August 20, 2015 Mary & Suzanne

Fine Motor Skills: Drop that pencil!

So often, children are identified with fine motor skill challenges when they begin picking up those crayons and pencils to draw and write. Ideas that our kiddos have in their heads just don’t seem to come out on paper with the same enthusiasm and clarity. Fast forward to homework time: frustrations flare, papers rip, and power struggles dominate the desk or dinner table. No fun! What is the first thought? My child must practice with a paper and pencil MORE often!

We know begging isn’t pretty, but here it comes! PLEASE! PLEASE! Put down the pencil!! Yes, practicing with a pencil is important. Absolutely. Did you know that there are MANY other activities that can support fine motor skills as well? Some you can even disguise as playful and fun at your local park!

If you are wondering about your child’s fine motor development, ponder these few questions:

Does your child struggle with using a fork or spoon during meals?

Are broken toys and spilled drinks common around your home?

When shown pencils, paper, or scissors, does your child run in the opposite direction?

Does your child seem to be constantly touching things?

Using our hands to complete a fine motor activities requires getting accurate sensory information from multiple sensory systems. The big two are tactile and proprioceptive sensations:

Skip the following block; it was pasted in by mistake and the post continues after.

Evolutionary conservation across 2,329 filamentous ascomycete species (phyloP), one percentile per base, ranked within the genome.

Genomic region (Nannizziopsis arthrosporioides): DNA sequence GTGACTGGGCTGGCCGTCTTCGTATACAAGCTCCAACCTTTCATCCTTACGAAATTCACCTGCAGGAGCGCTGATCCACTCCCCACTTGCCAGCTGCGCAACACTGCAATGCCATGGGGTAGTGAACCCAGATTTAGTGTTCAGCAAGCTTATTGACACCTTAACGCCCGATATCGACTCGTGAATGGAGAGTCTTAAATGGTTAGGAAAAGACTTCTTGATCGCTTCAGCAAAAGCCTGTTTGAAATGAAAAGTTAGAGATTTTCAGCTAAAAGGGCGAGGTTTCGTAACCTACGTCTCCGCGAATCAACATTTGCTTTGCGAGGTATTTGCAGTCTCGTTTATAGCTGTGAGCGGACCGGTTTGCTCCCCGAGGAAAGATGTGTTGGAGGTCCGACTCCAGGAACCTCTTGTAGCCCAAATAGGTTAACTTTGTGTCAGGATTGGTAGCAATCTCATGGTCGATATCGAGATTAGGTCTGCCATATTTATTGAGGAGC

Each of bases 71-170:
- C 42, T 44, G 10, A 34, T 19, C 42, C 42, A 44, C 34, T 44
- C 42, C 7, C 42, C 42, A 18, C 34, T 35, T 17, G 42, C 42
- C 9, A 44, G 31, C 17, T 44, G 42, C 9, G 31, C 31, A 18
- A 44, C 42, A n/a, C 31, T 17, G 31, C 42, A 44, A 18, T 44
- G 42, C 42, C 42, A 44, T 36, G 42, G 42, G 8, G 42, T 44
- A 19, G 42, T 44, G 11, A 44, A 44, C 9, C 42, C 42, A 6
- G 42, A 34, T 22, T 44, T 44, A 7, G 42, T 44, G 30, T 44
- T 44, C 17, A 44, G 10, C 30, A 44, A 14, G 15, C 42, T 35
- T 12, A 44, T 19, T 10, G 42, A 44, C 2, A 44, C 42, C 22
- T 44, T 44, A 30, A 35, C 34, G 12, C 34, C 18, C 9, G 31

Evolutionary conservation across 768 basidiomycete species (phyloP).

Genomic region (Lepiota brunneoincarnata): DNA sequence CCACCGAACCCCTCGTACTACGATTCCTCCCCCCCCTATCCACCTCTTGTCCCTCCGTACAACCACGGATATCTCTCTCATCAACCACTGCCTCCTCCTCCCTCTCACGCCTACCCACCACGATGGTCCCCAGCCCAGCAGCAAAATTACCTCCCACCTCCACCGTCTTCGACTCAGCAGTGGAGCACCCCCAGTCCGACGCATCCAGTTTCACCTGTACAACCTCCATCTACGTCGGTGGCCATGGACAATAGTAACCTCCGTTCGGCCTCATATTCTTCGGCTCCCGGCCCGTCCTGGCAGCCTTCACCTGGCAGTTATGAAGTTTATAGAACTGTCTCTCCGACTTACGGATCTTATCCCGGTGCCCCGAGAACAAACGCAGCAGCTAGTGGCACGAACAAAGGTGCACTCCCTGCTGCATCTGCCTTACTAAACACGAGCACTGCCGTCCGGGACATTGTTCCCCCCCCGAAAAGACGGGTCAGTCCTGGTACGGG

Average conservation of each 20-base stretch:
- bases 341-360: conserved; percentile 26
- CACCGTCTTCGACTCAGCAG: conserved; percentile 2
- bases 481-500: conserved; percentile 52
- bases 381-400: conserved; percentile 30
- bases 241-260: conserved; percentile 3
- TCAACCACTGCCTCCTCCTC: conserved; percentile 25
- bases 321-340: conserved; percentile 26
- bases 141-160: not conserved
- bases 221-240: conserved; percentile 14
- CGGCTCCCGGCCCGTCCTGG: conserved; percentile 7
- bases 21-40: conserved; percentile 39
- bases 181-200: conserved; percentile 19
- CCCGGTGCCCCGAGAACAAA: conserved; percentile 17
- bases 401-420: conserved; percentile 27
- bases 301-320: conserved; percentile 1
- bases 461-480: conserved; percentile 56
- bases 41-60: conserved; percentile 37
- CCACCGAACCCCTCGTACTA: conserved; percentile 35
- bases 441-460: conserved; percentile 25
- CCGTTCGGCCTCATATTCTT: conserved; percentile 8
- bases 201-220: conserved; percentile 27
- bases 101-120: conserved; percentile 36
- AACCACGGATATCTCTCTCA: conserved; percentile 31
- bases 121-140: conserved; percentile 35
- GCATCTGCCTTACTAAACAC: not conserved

1. Touch (we may slip and refer to this as our tactile sense, but know that they are the same)- Touch feedback from the skin gives our hands and fingers information needed for precise hand adjustments. For example, when we pick up a pencil, our sense of touch allows us to notice the pencil’s texture, temperature, and shape without looking. Without our tactile sense, trying to manage a pencil would be similar to holding it with a ski glove on. Awkward, right?

Playing with dirt, sand, leaves and grass add many different types of touch experiences in a child’s day. Here are some play ideas that can help ensure that touch input is being received by the skin loud and clear.

Digging in the sand with your hands provides a lot of input to touch receptors, and is one way to help your skin distinguish and digest different textures.  Have you ever grabbed a handful of sand, and stopped to check out what that lump was as you squeezed the grains through your fingers? Feeling a difference between the sand and the other object is a great skill to have! It’s called tactile discrimination, and it helps with everything from clothing fasteners to finding things in your pockets, to holding a pencil!

  1. Proprioception – Proprioception is feedback from the muscle and joints that tell us how much force to use in a task and how to position our hands.

Picture this: A child is working hard at building a sandcastle. All is complete with the exception of the finishing touches – the twig acting as the flag atop the highest tower. The child begins to push the twig into the sand. What happens next? Using too much force will crack and destroy the sandcastle. Too little force and the twig repeatedly tips over and falls. Just enough, and the twig stands tall and your child stands proud!

This pile of sand becomes a birthday cake and small sticks become the candles for this fun story line. Notice how carefully the “candles” are placed in the sand. Proprioceptive feedback helps to position them so the party can begin!